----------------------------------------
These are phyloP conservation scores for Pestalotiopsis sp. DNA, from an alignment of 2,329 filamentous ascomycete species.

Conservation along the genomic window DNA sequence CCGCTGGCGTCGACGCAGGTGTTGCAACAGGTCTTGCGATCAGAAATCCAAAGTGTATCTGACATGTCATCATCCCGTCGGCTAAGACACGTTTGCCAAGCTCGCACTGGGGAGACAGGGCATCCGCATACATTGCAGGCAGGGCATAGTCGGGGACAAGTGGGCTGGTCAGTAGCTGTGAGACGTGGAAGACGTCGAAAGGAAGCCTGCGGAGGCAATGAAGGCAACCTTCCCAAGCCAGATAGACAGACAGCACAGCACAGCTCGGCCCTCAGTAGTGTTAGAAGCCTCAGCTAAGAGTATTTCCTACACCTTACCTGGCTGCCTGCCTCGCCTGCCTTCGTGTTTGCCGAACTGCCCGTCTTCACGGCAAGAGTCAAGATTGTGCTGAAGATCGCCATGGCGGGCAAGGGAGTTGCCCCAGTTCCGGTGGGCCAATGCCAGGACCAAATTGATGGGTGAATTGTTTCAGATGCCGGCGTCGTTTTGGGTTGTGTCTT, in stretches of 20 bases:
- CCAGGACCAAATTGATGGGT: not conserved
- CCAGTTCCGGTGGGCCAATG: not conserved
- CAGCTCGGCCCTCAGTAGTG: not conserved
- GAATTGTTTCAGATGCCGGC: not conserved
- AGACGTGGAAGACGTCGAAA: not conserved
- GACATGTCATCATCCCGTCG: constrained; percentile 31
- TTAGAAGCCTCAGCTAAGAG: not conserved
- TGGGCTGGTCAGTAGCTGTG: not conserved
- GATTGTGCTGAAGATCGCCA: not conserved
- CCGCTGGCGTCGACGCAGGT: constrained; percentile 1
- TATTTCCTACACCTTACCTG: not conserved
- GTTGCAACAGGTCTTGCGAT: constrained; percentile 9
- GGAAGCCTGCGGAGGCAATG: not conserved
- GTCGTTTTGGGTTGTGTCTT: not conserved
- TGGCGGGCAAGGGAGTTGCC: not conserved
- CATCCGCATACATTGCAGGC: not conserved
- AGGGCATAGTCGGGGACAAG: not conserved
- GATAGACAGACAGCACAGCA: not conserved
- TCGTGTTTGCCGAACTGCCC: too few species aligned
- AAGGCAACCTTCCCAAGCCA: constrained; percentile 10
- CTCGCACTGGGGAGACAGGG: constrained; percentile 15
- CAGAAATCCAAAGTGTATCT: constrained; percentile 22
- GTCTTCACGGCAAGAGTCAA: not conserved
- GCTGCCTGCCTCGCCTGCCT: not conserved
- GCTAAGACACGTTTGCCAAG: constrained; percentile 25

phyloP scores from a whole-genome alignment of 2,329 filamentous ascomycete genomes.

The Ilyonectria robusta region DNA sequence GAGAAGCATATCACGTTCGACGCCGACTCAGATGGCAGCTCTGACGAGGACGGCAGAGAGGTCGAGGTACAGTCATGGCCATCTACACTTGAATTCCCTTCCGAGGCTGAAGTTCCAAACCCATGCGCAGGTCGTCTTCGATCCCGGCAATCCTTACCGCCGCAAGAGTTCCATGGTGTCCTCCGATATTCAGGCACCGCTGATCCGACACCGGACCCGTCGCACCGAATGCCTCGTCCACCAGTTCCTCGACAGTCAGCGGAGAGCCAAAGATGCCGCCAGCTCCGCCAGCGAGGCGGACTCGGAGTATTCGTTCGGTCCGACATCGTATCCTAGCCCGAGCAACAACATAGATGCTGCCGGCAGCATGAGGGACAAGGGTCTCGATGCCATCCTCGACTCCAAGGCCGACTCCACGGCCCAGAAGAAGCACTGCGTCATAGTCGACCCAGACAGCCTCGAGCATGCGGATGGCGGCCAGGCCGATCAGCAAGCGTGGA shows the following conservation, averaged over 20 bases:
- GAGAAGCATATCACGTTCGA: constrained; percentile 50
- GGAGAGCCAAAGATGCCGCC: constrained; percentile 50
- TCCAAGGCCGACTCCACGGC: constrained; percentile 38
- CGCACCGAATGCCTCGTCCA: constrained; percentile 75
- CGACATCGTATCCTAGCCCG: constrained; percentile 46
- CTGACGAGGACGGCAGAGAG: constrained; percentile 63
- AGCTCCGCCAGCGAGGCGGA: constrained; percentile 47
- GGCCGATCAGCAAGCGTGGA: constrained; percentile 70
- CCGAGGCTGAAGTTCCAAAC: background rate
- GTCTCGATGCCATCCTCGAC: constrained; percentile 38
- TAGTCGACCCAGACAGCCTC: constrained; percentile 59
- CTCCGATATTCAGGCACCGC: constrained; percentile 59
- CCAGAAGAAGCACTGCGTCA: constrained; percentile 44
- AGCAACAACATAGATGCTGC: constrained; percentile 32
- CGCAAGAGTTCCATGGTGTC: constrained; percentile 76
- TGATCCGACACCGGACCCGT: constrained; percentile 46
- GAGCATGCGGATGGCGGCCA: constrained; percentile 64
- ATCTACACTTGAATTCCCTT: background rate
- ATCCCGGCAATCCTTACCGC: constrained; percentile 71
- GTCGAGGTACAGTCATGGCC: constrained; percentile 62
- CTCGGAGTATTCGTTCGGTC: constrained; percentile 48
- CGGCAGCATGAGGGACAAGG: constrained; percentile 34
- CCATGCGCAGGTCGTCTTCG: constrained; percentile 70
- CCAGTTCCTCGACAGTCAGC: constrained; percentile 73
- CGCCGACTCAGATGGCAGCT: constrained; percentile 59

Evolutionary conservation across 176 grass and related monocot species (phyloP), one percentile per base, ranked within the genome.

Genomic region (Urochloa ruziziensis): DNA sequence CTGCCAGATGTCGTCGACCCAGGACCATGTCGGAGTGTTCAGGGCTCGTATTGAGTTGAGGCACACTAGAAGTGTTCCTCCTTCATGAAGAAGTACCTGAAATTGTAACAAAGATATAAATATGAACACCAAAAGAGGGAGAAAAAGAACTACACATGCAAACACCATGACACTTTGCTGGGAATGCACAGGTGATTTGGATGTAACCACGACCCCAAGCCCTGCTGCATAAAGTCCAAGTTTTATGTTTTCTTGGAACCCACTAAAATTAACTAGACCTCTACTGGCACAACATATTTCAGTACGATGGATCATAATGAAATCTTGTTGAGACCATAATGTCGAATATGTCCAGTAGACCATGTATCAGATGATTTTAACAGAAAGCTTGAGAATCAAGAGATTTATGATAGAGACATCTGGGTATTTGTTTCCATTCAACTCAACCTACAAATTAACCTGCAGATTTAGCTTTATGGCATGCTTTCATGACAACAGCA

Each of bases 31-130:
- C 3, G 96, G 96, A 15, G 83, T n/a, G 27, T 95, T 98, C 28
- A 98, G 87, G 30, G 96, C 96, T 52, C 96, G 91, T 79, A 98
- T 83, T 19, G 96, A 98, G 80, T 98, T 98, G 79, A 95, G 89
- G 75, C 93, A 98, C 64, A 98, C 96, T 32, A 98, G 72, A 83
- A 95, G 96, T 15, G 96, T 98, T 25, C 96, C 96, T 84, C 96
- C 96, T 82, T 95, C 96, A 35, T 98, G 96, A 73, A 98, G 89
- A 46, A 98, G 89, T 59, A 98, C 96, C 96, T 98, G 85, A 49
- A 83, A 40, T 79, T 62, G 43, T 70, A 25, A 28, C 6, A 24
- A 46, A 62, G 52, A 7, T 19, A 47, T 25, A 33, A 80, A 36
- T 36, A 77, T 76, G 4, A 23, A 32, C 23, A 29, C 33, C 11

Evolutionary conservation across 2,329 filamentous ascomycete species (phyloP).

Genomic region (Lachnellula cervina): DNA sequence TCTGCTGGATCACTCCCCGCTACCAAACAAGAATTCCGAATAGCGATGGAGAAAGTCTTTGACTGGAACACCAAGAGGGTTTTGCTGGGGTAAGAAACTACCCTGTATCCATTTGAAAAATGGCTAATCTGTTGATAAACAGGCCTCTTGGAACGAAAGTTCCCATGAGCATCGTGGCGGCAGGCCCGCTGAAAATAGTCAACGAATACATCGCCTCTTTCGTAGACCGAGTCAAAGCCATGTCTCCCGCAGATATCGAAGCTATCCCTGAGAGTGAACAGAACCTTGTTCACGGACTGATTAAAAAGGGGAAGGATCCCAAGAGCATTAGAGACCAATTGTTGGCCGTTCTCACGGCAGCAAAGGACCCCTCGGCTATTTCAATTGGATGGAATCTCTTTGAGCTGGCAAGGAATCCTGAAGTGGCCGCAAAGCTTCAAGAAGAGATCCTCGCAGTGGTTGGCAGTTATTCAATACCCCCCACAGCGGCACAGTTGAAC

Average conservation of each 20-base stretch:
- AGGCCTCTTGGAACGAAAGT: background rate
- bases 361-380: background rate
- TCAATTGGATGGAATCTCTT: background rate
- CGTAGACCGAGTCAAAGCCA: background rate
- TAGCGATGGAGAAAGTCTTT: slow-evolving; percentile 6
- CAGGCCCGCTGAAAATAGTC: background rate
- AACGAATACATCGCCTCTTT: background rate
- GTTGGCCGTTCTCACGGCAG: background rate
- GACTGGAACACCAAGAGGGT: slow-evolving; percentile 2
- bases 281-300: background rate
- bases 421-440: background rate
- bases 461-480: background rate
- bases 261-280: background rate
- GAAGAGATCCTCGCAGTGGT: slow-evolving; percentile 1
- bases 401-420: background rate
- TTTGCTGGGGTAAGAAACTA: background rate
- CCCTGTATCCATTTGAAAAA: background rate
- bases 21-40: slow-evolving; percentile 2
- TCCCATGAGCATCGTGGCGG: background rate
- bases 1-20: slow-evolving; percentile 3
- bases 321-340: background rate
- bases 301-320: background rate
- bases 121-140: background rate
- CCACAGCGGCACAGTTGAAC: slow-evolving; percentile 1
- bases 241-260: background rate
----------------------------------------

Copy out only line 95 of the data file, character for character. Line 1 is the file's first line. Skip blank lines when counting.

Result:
- bases 241-260: background rate